By Liew Chin Tong
The proposal by Federal Territories Minister Tengku Adnan Tengku Mansor to federalise Penang, Selangor, Kedah’s Langkawi Island, Pahang’s Tioman Island, and parts of Malacca goes against the spirit of federalism as enshrined in the constitution. It also goes against the historical trend of decentralisation and democratisation in the region.
Scholar Francis Hutchinson notes that the Malaysian system was “(d)esigned as a federal system, it has a collection of state governments with elected leaders. However, rather than rescaling power to a lower level, it has proceeded to relocate power upwards, from the state to the national level.”
We need to reverse these trends to empower state governments with more resources to provide for ordinary citizens.
We need to revisit some of the institutional arrangements and practices that go against the spirit of the constitution. We must make immediate corrections to create a set of institutions that reflect the aspirations of the people of Sabah, Sarawak, Penang, Johor, Kelantan and other states to have more autonomy at the state level.
These are my proposals:
1. Abolish the Federal Territories Ministry, and instead form a ‘state government’ for Kuala Lumpur
In 2017, the Federal Territories Ministry was allocated a RM1.16 billion budget. What does the ministry do? It merely duplicates and meddles in the work of Kuala Lumpur City Hall (DBKL). The Labuan Corporation and Putrajaya Corporation are also under the ministry’s watch. DBKL’s budget for 2017 is RM2.87 billion, which is the highest among the sub-national governments in the Peninsula, with the exception of Selangor (RM3.5 billion).
Like all other states in Malaysia, citizens who are also ratepayers in Kuala Lumpur deserve to have a second vote for their state government beyond voting for Members of Parliament.
In Australia and India, whose constitutions and federal systems Malaysia emulated and adopted, there are elected governments and chief ministers in Canberra (Australian Capital Territory) and Delhi (the Government of National Capital Territory). In fact, with less than 400,000 residents, Canberra has a very small population compared to Kuala Lumpur.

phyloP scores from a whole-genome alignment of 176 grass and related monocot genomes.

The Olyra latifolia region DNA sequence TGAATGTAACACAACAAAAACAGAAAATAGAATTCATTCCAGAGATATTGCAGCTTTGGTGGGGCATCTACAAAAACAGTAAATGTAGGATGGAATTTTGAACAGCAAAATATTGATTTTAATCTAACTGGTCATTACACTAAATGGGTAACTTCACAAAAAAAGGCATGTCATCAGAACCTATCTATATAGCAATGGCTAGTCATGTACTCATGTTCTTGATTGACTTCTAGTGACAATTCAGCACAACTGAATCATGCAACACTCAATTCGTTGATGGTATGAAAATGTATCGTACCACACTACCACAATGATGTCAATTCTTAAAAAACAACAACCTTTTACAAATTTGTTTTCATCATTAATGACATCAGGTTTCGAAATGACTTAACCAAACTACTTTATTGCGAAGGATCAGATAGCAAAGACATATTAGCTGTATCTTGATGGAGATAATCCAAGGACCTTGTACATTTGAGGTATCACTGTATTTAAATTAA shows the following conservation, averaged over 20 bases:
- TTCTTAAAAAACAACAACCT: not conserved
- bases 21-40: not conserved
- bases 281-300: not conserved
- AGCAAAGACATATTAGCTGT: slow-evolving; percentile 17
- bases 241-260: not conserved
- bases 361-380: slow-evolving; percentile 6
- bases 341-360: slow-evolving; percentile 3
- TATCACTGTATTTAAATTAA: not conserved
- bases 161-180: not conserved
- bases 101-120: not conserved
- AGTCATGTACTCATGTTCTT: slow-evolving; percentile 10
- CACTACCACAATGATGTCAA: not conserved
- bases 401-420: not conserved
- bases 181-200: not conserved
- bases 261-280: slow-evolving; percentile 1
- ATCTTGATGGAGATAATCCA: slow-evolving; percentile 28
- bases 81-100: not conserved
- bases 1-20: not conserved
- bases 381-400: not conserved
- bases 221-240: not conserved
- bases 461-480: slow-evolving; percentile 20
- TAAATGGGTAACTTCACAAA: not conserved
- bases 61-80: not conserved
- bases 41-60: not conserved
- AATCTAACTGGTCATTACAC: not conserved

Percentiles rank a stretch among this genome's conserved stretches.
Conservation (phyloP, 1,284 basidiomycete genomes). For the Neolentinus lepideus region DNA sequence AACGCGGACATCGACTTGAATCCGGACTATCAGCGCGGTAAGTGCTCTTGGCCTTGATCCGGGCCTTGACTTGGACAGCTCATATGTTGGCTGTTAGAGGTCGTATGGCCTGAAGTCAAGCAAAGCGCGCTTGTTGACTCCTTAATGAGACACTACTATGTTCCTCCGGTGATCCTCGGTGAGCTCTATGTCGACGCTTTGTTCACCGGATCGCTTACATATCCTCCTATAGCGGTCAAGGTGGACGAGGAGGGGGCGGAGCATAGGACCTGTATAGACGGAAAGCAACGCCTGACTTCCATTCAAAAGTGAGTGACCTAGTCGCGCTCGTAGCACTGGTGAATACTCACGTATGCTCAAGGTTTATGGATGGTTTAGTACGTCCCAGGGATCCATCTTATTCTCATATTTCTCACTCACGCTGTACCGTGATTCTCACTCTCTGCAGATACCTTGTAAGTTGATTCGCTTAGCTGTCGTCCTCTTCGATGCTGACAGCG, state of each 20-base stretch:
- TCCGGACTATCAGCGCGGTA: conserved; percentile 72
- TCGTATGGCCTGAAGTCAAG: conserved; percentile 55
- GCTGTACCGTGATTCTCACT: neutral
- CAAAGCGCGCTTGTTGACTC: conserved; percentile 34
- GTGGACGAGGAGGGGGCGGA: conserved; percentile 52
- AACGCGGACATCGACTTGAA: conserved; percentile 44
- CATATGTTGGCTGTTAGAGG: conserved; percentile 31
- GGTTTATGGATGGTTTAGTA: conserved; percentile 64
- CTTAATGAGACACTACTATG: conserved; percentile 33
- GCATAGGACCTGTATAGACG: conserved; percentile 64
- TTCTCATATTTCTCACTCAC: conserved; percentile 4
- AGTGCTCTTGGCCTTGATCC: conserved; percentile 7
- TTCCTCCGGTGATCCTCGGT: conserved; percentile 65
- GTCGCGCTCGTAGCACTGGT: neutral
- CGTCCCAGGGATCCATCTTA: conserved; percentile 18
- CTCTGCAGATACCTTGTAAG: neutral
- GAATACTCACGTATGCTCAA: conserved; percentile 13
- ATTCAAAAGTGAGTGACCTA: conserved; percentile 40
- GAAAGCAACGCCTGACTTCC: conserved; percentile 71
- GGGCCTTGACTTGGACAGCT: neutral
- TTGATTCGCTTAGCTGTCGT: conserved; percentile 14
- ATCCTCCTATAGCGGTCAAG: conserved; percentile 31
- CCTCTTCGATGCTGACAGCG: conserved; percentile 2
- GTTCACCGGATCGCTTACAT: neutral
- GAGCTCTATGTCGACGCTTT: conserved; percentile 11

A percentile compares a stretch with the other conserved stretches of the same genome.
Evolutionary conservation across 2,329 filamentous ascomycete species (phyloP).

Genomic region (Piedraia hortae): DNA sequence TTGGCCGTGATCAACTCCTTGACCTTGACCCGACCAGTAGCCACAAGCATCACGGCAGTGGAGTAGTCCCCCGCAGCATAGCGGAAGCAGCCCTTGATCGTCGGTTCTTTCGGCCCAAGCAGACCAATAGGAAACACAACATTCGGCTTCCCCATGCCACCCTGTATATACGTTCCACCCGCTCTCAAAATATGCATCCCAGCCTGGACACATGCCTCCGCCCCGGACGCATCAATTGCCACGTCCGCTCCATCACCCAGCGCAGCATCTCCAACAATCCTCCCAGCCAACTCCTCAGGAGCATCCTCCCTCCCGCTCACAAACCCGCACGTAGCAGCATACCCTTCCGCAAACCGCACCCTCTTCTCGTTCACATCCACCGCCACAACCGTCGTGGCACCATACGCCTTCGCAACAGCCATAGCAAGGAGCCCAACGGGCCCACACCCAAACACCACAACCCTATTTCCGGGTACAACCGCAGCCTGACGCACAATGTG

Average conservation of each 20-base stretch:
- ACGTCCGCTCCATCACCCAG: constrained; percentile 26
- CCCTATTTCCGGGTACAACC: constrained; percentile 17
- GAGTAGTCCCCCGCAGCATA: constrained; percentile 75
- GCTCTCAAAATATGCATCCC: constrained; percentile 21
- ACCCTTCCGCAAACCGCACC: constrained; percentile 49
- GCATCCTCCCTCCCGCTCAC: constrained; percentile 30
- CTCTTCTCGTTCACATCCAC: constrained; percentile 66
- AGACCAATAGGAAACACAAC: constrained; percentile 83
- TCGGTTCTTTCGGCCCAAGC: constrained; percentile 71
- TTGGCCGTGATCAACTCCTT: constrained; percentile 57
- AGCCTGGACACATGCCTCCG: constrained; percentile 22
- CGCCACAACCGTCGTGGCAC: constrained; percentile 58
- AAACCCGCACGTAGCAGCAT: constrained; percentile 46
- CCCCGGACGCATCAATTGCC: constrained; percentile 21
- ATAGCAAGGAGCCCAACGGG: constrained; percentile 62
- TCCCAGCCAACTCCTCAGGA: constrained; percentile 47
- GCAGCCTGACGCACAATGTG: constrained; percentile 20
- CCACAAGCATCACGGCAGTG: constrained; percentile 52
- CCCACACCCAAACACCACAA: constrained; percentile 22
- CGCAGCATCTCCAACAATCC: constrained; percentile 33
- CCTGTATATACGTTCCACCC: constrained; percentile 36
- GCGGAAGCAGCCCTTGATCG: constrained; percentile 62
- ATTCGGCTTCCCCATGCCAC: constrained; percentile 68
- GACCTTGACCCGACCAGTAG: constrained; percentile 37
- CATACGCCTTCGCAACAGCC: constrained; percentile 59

Lest we forget, Kuala Lumpur was carved out from Selangor as a Federal Territory in 1974 for Barisan Nasional’s political objective of disenfranchising the voters who were seen as inclined towards the opposition.
It is time to revisit that historical mistake. A state government with forty state seats can be a starting point for redesigning of our institutions.
2. Abolish Federal Action Councils in Penang, Selangor and Kelantan
After the fall of Kelantan to PAS and Semangat 46 in 1990, and the victory of Pakatan Rakyat in Penang and Selangor in 2008, the Barisan Nasional government formed Federal Action Councils to channel money and construction projects through BN politicians, and to compete with elected state governments.
At present, Penang Umno state chairman Zainal Abidin Osman, Selangor Umno state chairman Noh Omar and Kelantan state chairman Mustapa Mohamad are leaders of their respective state’s Federal Action Councils, bodies financed by taxpayers.
Clearly, such bodies are backdoor political vehicles for Umno, thinly disguised as a government structure. It is in contempt of voters’ choice in these states during the election. They should be abolished.
3. Abolish federal secretaries for Sabah and Sarawak
With rising demands for autonomy in Sabah and Sarawak, it is high time the federal government recognises that Sabah and Sarawak do not need federal secretaries watching over them, just as British residents and advisers did during colonial times.
The Office of Federal Secretary for Sabah was allocated a budget of RM4.5 million in 2017 while for Sarawak the office costs RM5.8 million. There is clearly no need for a British resident-like position for Sabah and Sarawak.
4. Return Labuan to Sabah
The annexation of Labuan from Sabah in 1984 which partly contributed to the fall of the Berjaya state government by Harris Salleh in the 1985 state election is yet another historical mistake that must be corrected. Harris has since expressed his regret over the annexation of Labuan.
I believe these four suggestions can counter Tengku Adnan’s proposal which is not only archaic but also dangerous in the long term. In Malaysia’s “federal territory”, everything is run by the Umno-BN government, without any voice from the people, whether the voters or the Opposition. For example, the mayor or datuk bandar of DBKL is not elected, and therefore not answerable to the people, as he or she is appointed by the federal government.
Tengku Adnan’s idea of annexing Penang and turning it into a federal territory deserves to be condemned. It is a form of “power grabbing”. To fight against his ill-intentioned attempt, we must realise that devolution of powers work best in a genuine democracy. This will restore a democracy where we put people first, not a kleptocratic or authoritarian regime.
Liew Chin Tong is DAP National Political Education Director and MP for Kluang.-FMT